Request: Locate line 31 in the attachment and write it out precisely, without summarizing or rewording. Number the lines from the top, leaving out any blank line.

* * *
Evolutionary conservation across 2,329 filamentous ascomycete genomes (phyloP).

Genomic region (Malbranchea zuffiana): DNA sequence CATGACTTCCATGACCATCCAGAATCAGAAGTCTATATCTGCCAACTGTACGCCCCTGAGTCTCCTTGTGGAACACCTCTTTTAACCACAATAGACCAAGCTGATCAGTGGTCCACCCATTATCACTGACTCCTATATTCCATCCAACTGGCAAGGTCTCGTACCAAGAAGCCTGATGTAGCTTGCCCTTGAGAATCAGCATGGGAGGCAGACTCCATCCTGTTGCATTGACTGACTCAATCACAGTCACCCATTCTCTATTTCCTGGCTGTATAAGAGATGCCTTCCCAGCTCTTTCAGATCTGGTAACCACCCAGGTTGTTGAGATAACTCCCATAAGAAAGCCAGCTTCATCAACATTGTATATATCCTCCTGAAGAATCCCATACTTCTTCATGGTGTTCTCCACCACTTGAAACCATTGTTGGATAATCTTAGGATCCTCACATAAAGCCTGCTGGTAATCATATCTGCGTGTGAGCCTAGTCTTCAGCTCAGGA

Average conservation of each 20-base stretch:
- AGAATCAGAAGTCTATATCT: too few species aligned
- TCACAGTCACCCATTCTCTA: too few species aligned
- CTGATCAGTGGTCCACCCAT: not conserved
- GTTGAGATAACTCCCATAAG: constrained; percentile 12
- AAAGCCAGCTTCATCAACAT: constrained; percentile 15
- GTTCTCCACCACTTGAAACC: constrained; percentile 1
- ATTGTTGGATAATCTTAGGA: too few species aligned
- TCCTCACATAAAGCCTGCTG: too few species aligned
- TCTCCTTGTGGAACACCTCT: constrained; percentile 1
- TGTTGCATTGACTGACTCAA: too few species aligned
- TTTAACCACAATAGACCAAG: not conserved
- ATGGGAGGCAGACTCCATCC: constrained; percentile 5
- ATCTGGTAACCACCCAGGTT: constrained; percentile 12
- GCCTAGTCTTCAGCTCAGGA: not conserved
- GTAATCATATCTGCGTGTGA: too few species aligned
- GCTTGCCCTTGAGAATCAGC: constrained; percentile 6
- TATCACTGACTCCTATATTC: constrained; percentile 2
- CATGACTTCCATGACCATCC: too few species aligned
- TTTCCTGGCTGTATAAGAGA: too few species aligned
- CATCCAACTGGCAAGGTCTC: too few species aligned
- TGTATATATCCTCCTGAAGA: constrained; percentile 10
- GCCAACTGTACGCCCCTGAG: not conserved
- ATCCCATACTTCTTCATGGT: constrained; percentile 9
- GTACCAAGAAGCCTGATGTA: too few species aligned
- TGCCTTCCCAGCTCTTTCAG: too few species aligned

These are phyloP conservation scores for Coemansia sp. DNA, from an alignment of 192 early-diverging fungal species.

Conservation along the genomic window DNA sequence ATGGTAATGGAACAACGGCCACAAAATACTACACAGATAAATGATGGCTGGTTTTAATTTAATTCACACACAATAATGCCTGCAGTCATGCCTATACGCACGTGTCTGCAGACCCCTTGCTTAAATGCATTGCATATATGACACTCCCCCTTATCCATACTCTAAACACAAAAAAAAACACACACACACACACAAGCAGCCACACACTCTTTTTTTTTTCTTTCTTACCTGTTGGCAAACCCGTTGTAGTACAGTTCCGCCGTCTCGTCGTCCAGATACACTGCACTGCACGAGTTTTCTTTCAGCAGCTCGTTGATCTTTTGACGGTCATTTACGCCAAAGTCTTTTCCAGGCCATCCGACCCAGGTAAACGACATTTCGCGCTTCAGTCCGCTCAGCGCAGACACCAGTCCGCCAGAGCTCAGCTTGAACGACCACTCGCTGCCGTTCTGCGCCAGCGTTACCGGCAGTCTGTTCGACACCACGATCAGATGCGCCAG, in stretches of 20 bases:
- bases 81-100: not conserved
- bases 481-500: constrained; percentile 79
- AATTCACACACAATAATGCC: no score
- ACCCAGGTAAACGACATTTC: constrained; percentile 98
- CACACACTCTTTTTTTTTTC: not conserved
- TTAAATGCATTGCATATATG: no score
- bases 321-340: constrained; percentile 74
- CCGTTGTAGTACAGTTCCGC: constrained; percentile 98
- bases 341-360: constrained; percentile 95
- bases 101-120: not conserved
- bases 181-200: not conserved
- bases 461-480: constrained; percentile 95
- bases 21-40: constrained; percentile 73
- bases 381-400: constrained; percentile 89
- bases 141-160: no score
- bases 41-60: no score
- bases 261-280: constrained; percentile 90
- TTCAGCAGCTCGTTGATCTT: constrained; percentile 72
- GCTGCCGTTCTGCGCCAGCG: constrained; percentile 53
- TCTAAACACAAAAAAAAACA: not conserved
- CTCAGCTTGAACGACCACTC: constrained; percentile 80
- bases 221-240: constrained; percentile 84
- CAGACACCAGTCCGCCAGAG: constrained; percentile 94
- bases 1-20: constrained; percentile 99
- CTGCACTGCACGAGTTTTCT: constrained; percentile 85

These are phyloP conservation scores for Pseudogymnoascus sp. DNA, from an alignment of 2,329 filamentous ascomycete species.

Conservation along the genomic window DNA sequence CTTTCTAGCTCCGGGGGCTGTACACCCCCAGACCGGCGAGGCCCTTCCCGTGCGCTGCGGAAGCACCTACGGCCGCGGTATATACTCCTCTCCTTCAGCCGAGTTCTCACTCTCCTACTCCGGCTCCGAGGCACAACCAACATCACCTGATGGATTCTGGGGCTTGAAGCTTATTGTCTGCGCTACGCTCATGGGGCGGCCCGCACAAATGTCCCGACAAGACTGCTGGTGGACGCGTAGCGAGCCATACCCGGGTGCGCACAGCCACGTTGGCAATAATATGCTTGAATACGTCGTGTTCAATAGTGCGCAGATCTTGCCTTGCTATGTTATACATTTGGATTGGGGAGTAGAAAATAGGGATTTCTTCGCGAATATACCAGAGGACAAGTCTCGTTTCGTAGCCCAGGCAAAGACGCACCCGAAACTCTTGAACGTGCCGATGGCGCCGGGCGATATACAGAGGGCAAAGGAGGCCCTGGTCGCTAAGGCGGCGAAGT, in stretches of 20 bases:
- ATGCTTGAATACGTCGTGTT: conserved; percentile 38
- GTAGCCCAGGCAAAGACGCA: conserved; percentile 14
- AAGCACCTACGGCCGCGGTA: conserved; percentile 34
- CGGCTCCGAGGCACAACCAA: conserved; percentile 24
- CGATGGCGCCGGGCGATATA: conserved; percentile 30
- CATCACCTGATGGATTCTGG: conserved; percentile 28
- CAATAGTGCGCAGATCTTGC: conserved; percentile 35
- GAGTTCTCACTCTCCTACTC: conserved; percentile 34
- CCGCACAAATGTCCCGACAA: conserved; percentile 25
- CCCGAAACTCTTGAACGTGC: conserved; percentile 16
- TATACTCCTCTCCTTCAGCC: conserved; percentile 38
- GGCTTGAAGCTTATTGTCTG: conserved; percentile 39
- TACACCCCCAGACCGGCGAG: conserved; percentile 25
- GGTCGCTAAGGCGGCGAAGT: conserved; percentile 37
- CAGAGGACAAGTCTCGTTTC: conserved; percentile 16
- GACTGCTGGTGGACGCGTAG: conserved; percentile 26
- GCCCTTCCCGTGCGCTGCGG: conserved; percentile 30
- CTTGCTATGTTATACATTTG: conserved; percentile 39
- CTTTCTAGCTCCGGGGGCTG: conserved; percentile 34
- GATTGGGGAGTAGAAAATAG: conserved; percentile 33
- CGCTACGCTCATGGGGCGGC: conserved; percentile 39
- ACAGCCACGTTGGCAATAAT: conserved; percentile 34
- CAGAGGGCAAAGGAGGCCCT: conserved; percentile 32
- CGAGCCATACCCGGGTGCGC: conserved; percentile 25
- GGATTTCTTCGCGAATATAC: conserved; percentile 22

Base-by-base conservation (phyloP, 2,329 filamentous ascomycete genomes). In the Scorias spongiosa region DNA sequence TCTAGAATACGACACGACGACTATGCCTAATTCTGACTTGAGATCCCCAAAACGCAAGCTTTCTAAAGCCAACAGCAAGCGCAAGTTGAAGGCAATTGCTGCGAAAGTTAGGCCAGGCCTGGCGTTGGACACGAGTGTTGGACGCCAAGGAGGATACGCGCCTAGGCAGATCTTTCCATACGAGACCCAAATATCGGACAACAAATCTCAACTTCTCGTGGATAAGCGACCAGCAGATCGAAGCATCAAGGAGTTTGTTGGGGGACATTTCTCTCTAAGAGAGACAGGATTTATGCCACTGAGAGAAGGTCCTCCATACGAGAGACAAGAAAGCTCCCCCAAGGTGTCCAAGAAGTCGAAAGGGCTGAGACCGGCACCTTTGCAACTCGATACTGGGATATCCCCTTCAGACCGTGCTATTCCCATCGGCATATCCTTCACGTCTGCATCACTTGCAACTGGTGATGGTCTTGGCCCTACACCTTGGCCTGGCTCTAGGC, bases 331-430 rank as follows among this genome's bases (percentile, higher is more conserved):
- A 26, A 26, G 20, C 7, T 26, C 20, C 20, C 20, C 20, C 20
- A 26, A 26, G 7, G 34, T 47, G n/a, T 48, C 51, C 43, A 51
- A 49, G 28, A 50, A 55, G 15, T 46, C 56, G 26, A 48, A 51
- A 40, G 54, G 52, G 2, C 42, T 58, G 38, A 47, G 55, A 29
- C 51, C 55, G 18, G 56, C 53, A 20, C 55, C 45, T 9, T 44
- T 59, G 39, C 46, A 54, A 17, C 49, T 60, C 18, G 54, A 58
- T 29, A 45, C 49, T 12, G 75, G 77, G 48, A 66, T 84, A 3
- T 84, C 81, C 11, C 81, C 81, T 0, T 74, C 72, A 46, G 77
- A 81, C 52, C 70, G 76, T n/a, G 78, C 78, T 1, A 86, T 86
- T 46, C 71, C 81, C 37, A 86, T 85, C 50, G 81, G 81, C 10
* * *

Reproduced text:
- bases 81-100: not conserved